RC: You have always maintained a gradual progress into both Bollywood and independent films. Do you think that presently it is essential for an actor to take the shelter of the commercial films even when his heart goes with the independent ventures?

Subrat: We have to see this from the very end. There are multiplexes. And single cinema halls. According to one of the Prakash Jha’s associates, so far we were successful in spreading our films through these multiplexes and single halls to only 10% of the total population. I have also from him that in the South, they still use those vans and white cloths to show Rajnikant’s films. So, as I understand, there lies a problem in the demand and supply chain for the independent films. How much the Multiplexes will be fruitful and how much the people will be willing to go there is still under experimentations. The issues are yet to be answered. In Hyderabad there are about 3000 cinema halls, whereas in Bengal even 300 halls do not run well. Such is the state of the market.

RC: So this works as a lesson to you?

Subrat: As an actor, what I feel is that we have to be flexible enough to do independent films, acting in the lead roles or side roles along with the mainstream films. For example you can see Irrfan, how he is maintaining the balance between the Hollywood films and Bollywood films.

RC: So with Independent film you can’t survive right?

Subrat: No, You cannot. You have to go for both if you long to act for 30-35 years I this industry like, Om Puri, Paresh Rawal or Nasir Sir, Amrish Puri, Amitabh Bachhan or even Mithun Chakraborty. Don’t forget him doing ‘Tahader Katha’ and ‘Disco Dancer’ simultaneously. I we are little bit lucky that we got the multiplexes now. We can release the independent films there. Previously, these independence films, funded by NFDC or other government movie funding options, used to go to the festivals only and used to receive prizes. But now it has the option for public viewing in these multiplexes. And there are more issues too.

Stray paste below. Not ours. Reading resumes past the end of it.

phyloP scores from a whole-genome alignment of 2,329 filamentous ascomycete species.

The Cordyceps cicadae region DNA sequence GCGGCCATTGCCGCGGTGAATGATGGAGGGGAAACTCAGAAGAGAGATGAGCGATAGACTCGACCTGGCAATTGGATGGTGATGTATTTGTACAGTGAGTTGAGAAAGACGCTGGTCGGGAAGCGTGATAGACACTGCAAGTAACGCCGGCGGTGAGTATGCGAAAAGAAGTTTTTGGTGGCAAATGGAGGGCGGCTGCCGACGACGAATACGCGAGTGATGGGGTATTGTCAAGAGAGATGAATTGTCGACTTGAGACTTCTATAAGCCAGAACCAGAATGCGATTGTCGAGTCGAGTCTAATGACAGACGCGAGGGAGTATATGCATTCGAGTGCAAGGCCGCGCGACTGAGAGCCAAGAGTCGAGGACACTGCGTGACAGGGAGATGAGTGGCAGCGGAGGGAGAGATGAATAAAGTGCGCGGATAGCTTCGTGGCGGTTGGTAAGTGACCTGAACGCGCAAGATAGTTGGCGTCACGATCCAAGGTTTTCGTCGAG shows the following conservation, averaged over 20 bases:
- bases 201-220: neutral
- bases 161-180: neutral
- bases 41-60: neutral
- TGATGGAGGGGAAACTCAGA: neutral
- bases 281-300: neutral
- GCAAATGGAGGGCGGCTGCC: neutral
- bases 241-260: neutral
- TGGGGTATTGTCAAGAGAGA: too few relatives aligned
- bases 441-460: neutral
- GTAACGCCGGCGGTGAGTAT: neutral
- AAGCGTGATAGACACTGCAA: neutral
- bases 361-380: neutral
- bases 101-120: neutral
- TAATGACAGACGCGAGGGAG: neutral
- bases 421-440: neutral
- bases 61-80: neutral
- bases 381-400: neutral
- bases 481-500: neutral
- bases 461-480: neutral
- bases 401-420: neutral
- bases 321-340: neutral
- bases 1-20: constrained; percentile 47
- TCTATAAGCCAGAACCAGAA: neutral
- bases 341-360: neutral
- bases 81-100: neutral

RC: Such as?

Subrat: As I have seen, in the regional film industries, such as in Bengal, the industry is in the hands of only a few people. I do not want to take names but these are the people, who control everything that very often stands a bar in the demand and supply process. On the other hand in Bollywood, one can get multiple options. Here you can see Directors such as Anurag Kashyap, Anurag Basu, Dibakar Banerjee, actors like Mithun Chakraborty, Shahrukh Khan coming here and surviving. This is really appreciable.

RC: But don’t you think that these independent films ought to be shown more in the halls?

Subrat: I agree. The NFDC is funding the movies and the fund actually comes from the general people. But, very few of these movies are actually getting released. I have acted in a film for children, ‘Kaphal’ which is still not released. The film is still hovering in different festivals. But, the film is made for children and so the children should watch it. Now the NFDC should do any of the following, either they should release it or should spread through different media. Even they can show them to the schools! After all the money is the taxpayer’s money! Nasir Saab told me he has his 28-30 movies stuck in the archives I also have a few… Therefore, as an actor or director it is important to lead this issue to the broader forum. What I mean is that if a film is not seen by the people it is meant for, then it loses its true worth. On the contrary, in Bollywood this demand and supply chain is properly maintained. This is what I like. Be it ‘Tevar’ or any other movie, this chain should be maintained.

RC: Thank you for your time. Wish You all the best for Tevar and its a great pleasure for Indiacafe24 to have you for this session